After the war, he played in American servicemen's clubs in France and Germany for a while, discovering the Hammond B3 organ in the process. During much of the '50s he was part of a popular music trio in Austria, playing the accordion most of the time. However, in 1959 he moved to New York in search of the jazz life, and soon found himself playing in Maynard Ferguson's big band. Later that year he landed the job of piano accompanist to singer Dinah Washington, then in 1961 he joined saxophonist Julian 'Cannonball' Adderley's band as keyboard player, remaining with the band until he and Shorter decided to form Weather Report. Steeping himself in the jazz tradition, he also used to play informally with two giants of the saxophone, Ben Webster and Coleman Hawkins; a 1963 album on the Riverside label, Soulmates, brought Webster and Zawinul together on record, and provides an opportunity to hear Zawinul the traditional jazz pianist in action.
While with Adderley, Zawinul not only composed classic tunes like 'Mercy, Mercy, Mercy' and 'Country Preacher' but also introduced the sound of the Wurlitzer electric piano to jazz music. It was his use of the Wurlitzer which first turned Miles Davis on to the sound of the electric piano. Then in the late-'60s he played Fender Rhodes on such classic Davis albums as In A Silent Way, Bitches Brew and Live-Evil.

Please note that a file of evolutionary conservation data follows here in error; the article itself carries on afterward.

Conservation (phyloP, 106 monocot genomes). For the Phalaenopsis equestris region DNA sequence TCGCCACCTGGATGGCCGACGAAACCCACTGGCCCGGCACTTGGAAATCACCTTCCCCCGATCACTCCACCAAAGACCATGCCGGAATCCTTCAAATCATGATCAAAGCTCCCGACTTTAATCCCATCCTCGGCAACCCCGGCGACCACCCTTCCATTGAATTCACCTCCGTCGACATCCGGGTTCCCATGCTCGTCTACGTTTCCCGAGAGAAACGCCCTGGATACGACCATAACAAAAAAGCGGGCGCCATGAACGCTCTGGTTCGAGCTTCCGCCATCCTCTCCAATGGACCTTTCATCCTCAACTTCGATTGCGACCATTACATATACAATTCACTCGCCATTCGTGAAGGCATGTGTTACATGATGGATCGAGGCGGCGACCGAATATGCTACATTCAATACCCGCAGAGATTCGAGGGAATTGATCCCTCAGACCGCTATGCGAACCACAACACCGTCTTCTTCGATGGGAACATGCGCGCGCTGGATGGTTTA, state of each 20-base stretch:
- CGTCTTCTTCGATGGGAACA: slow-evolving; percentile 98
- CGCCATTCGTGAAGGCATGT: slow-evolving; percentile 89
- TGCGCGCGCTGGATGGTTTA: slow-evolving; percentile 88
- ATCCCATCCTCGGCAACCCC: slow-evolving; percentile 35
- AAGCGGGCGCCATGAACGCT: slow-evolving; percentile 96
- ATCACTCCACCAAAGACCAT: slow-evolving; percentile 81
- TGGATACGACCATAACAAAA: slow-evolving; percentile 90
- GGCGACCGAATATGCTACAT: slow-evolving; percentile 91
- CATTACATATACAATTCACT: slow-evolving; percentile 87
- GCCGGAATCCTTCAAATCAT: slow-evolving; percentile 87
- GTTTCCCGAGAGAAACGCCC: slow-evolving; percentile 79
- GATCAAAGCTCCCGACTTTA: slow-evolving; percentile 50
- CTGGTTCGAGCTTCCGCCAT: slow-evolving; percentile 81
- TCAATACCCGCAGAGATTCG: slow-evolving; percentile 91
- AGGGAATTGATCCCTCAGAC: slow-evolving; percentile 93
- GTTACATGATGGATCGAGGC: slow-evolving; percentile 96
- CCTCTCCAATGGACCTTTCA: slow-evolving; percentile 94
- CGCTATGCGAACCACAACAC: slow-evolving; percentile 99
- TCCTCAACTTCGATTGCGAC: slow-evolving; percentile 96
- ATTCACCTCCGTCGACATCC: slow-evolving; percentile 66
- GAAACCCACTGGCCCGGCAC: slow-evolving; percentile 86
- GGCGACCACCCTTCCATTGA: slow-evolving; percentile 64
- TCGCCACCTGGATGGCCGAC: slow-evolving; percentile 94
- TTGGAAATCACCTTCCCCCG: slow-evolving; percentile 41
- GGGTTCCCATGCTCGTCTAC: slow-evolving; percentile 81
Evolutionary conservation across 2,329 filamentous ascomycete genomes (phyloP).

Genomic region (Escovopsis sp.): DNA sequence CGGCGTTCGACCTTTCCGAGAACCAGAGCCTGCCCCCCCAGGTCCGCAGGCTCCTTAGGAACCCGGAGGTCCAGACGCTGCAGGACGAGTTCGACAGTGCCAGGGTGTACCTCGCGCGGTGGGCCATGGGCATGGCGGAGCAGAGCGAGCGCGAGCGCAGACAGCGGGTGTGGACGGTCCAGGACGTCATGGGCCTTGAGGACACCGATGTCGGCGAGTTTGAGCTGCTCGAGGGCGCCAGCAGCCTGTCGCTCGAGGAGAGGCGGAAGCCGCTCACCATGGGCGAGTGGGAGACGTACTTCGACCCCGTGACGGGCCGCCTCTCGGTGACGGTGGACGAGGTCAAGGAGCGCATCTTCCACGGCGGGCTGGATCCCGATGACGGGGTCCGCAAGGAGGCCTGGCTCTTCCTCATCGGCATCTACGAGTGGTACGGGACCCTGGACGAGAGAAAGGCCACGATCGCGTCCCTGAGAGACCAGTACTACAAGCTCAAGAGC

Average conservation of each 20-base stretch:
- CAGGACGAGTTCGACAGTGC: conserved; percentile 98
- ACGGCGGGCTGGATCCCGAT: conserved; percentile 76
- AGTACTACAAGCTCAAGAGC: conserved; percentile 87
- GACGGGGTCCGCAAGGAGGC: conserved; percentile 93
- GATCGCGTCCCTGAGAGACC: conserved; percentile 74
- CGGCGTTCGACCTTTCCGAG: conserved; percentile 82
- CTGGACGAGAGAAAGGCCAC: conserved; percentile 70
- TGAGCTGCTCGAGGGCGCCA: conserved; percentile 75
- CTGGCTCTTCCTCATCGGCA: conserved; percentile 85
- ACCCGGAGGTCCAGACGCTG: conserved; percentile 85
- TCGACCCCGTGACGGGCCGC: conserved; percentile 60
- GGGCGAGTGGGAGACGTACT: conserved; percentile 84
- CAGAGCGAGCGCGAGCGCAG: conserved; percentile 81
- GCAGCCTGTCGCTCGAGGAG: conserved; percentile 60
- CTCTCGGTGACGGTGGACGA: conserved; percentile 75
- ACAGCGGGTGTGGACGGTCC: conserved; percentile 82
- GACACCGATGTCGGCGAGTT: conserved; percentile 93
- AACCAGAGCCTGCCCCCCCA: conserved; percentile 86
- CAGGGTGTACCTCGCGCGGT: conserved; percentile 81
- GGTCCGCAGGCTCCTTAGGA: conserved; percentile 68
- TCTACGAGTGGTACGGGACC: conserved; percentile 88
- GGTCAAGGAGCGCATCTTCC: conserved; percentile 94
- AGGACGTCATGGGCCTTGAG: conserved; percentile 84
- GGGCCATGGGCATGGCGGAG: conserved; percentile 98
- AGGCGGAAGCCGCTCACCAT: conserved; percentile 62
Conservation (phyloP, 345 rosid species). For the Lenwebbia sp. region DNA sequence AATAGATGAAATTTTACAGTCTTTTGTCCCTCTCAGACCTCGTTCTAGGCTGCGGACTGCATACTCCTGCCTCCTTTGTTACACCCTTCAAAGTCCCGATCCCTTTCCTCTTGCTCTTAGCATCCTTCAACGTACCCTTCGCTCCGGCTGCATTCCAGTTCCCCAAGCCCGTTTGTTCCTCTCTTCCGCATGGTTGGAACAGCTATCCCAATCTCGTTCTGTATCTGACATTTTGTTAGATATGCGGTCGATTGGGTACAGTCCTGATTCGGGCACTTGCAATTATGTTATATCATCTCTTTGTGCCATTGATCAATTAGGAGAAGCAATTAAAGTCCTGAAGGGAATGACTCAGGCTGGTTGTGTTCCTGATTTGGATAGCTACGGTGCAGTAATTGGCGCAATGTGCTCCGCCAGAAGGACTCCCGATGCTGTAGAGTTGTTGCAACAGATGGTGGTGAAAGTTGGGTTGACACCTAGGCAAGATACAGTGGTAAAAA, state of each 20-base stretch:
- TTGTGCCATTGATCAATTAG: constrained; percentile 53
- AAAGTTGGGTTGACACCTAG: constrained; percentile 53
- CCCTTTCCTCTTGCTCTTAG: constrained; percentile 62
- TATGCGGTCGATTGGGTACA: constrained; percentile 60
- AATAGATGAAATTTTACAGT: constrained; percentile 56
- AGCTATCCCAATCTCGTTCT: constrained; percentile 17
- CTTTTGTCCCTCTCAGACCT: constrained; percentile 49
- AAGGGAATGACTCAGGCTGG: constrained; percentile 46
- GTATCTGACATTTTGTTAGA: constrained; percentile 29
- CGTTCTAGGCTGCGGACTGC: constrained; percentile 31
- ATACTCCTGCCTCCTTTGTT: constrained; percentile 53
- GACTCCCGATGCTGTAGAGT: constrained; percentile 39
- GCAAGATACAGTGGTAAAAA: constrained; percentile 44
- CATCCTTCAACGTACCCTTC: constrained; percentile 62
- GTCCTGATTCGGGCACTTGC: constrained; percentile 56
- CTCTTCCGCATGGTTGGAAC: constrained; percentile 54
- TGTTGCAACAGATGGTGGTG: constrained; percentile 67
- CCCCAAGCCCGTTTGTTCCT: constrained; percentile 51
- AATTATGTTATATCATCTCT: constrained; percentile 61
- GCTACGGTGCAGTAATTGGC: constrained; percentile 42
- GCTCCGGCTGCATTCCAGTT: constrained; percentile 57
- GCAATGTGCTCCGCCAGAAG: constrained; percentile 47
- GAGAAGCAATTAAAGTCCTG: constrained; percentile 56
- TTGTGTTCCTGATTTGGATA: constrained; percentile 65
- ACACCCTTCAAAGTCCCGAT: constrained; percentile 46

Synthesisers didn't appear until the third Weather Report album, Sweetnighter. But even before then he was always after new sounds, delving into the innards of the acoustic piano, or processing the sound of the electric piano with effects like ring modulation.